CES gadgets, 4K TV, and can Polaroid reinvent itself in the digital era?
A Polaroid lens adapter for an iPhone is displayed during the 2013 International CES on January 8, 2013 in Las Vegas, Nevada.
For the last two years, it was like ketchup. TV manufacturers kept pouring the two letters "3D" over much of their product lines, hoping consumers wouldn't mind the silly eyeglasses required and would love the images that would pop from the screen. This year at the International Consumer Electronics Show, TV manufacturers are pushing Ultra High Definition flat panels that provide sharp images even when the screen is seven feet across. They call 'em "4K" TV's because one of the frame's dimensions is about 4,000 or 4K pixels long. But 3D? Well, it's still available, says Dana Wollman, senior reviews editor at the tech publication Engadget who spoke to us from the CES convention floor.
"I have seen some 3D's but the 3D aspect of it really seems like an afterthought. 4K is one of the driving themes of this show. Every company that is known for making TV's is coming out with a 4K TV," says Wollman.
A couple of devices at CES that caught our attention. A fob for your keychain that sends an alert when you're walking away from your smartphone so you don't leave it in a taxi or restaurant. Or iPotty, a training system for youngsters with an iPad dock built-in to the potty. Or Snapgrip: A hard case for an iPhone that gives the camera built into the phone the feel of a dedicated point and shoot camera.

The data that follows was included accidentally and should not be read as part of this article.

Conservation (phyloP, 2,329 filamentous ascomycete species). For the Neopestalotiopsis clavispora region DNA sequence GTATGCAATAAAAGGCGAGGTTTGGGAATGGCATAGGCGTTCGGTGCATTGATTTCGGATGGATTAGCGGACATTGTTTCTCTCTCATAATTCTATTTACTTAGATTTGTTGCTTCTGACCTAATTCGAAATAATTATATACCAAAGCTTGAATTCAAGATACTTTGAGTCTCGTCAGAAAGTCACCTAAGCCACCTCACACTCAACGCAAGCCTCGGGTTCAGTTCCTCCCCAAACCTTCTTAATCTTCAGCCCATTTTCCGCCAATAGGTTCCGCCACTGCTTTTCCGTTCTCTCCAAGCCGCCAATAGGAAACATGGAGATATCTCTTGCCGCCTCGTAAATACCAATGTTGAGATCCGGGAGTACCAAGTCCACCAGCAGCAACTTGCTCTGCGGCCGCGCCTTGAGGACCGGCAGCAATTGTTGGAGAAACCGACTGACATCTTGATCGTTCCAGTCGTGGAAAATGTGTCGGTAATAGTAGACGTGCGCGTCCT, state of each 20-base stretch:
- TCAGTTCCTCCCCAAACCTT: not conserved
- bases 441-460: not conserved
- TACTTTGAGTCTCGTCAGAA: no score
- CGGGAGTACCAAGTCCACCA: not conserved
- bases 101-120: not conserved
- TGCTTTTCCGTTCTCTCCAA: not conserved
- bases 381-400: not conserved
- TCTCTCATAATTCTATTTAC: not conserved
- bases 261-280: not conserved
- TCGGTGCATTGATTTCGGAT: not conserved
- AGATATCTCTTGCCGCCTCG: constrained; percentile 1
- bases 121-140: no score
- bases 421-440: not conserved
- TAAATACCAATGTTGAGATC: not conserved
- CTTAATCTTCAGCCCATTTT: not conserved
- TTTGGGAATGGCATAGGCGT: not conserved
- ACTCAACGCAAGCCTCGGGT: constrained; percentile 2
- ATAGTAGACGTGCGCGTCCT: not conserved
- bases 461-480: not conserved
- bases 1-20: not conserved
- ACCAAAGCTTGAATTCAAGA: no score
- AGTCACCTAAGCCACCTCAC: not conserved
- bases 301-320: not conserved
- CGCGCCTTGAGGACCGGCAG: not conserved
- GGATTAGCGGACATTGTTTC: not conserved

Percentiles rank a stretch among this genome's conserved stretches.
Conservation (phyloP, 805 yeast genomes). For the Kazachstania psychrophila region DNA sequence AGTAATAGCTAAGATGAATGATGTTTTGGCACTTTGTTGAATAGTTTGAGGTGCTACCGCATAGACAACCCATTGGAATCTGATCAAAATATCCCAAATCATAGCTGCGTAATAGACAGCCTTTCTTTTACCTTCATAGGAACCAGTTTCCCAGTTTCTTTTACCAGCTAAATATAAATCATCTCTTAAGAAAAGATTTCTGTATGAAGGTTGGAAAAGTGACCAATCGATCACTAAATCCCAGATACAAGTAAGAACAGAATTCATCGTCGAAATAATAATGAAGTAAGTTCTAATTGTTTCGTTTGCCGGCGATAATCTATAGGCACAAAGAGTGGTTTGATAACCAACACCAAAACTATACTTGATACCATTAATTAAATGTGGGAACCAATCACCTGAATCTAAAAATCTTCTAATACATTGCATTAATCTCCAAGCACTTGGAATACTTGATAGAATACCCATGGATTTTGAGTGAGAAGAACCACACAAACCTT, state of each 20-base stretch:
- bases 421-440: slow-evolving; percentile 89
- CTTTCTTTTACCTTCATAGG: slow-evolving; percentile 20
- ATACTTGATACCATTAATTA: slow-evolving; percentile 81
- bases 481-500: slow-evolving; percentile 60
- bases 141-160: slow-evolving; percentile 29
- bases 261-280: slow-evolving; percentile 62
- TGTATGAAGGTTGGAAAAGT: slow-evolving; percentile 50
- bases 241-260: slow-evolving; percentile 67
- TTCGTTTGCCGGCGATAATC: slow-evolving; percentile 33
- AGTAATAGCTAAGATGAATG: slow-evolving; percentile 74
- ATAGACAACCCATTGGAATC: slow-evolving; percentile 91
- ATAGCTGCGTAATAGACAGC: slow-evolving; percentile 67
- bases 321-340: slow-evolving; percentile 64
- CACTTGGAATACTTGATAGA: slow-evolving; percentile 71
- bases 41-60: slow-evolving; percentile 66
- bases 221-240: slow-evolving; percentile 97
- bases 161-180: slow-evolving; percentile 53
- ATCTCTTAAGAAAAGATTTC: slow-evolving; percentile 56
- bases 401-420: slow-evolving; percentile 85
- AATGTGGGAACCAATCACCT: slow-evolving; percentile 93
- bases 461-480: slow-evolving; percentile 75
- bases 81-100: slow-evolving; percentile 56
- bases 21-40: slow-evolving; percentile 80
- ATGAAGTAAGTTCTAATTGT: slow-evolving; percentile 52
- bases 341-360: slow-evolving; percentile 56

Digital camera are instant gratification on a stick. You can see the shot right away. Just like the old Polaroids. Remember them, from the pre-digital era? Polaroid film came with a built in capsule of chemicals that would develop the shot in seconds. What ever happened to those folks? We caught up with Polaroid's CEO Scott Hardy who is at the electronics show and he's sounding quite au courant.
"Polaroid was the original social network. You know, people would take a photograph and then they would share it instantly. If you look at how people take pictures today, the main benefit of taking pictures on your cellphone is being able to immediately post them and upload them to your favorite social network," says Hardy. "And the sad part is, there are billions of photos taken everyday, but many of those photos, once they are uploaded, they disappear. And what we're interested in is finding those works of art, finding those shots that people are proud of, true treasures that have the sentimental value, and giving the consumer an easy way to output those photographs onto works of art."
All right, if Polaroid is still cutting edge, what's showing off in Las Vegas? Among other things, a camera, that's really a handheld computer with attachable lenses.
"It has the Android 4.1 Jelly Bean operating system. And the benefit of that is sharing because now you can download your favorite photography apps and be able to use those on the camera itself. And so you can take a picture, edit the picture real time, and upload the photo without having to take the image from your camera, transfer it to a computer and upload it, says Hardy. "You get all the benefits and ease of use you get by using a mobile phone, but its built into the camera itself."
Samsung and Nikon also have cameras that run on the Android system.